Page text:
Marlon Byrd is going to be a little under-priced in NL-only fantasy baseball leagues and overlooked completely in deep mixed versions. Thank Alfredo Aceves, a nutritionist and Muay Thai for that.
Last May, an Aceves offering struck Byrd in the head, and he spent a month and a half on the disabled list. This winter, the 34-year-old learned of some food allergies he had and altered his diet. Then, he took up the Thai martial arts discipline.
It's cliche to doubt "best shape of my life" stories, which were already cliche. Let's try not to clump them all together, shall we?
Byrd in the hand
A BSOML story is much more convincing when it involves a change of lifestyle for the subject and it yields dramatic results that are beneficial to an artisan specifically in his craft.
Byrd claims that he feels much more energetic, which we cannot readily observe. He also weighs 215 pounds now, however, and according to Ms. Muskat's feature, he ended last season at 255 pounds. Muay Thai emphasizes the use of his lower half, improves the quickness of his hands and creates more physical harmony. Check.
A BSOML chronicle is also noteworthy when its subject has something on the line or to prove. A player may expect competition for his starting job. He may see an opportunity to earn a starting job. He may need to prove that he's not washed up. He may fear that he'll lose his meal ticket.
Byrd is in the final year of a three-year deal. He probably looks at the winter after 2012 as his last chance at a decent payday that comes with some security. He'll probably be trade bait by July; Brett Jackson is nipping at his heels. There's no threat to Byrd's livelihood, but the scenario is a potential source of motivation. Semi-check.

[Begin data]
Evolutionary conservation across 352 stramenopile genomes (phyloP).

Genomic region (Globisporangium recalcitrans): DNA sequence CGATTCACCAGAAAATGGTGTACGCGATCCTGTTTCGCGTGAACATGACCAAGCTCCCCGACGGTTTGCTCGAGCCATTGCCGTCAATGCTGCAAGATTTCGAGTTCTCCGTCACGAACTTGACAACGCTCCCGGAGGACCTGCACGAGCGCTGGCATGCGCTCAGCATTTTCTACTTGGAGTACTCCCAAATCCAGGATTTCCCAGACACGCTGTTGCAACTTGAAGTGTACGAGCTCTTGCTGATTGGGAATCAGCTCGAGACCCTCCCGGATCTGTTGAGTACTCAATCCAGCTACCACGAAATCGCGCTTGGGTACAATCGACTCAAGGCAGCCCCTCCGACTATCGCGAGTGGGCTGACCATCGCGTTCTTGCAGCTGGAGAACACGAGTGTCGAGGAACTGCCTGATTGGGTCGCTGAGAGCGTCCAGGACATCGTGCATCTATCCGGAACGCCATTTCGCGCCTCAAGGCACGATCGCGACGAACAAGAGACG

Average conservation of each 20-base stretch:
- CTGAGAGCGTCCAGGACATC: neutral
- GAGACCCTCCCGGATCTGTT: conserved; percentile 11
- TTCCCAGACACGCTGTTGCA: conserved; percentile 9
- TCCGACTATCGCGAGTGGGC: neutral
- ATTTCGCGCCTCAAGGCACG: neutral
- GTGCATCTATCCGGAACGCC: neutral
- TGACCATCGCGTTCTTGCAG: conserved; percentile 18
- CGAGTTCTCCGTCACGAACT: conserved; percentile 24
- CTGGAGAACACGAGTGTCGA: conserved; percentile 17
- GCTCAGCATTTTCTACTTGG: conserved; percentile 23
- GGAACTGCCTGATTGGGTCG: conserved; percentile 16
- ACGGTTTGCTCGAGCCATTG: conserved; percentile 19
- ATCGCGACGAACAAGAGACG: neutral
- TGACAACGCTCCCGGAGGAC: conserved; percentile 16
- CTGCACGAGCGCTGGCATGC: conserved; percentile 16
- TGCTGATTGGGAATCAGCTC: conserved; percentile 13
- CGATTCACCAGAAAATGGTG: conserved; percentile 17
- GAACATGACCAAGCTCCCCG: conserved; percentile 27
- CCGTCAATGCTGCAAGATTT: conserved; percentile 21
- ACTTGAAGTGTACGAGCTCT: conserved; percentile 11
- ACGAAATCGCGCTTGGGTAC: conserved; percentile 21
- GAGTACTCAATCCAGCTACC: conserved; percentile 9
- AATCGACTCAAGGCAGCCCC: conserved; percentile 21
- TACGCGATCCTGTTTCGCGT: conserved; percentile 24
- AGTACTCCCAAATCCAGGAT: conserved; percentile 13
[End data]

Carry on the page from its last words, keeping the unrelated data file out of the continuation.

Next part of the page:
Everybody but Byrd is Kung Fu fighting
Byrd's numbers are probably not going to be exceptional. But he's the kind of useful player whose rotisserie value is torpedoed by one unfortunate event.
In 2010, his first campaign with the Chicago Cubs, he batted .293 with 12 home runs, 66 RBIs, 84 runs and five stolen bases in 152 games. Those marks were enough to get him drafted in the final third of MLB-universe drafts in 2011. He played in 33 fewer games last season, and now he's made-up mincemeat.
At his age, Byrd invites skepticism about his capacity to achieve his level of production from two seasons ago. He took measures to ensure that he gives himself a greater chance than the average player his age. There's the possibility that he could exceed his 2010 output, too, although it's unfair to expect.
If you don't lose your deep-mixed league in the first third of its draft by reaching for excessively hyped players and injury-prone stars coming off years in which they actually remained healthy, you still have to choose some difference-makers in the middle third and do the little things in the final third.
This year, barring another disaster like Byrd's tragic encounter with Aceves, some winners of mixed leagues will have the outfielder on their rosters. It probably won't be because he had a career year. It'll probably just be because you and 10 or 13 other league mates failed to see the value in a player like that before the victor did. Just one year later, what's so different?
About Nicholas Minnix
Minnix is baseball editor and a fantasy football analyst at KFFL. He plays in LABR and Tout Wars and won the FSWA Baseball Industry Insiders League in 2010.
The University of Delaware alum is a regular guest on SiriusXM Fantasy Sports Radio and Baltimore's WNST AM 1570.
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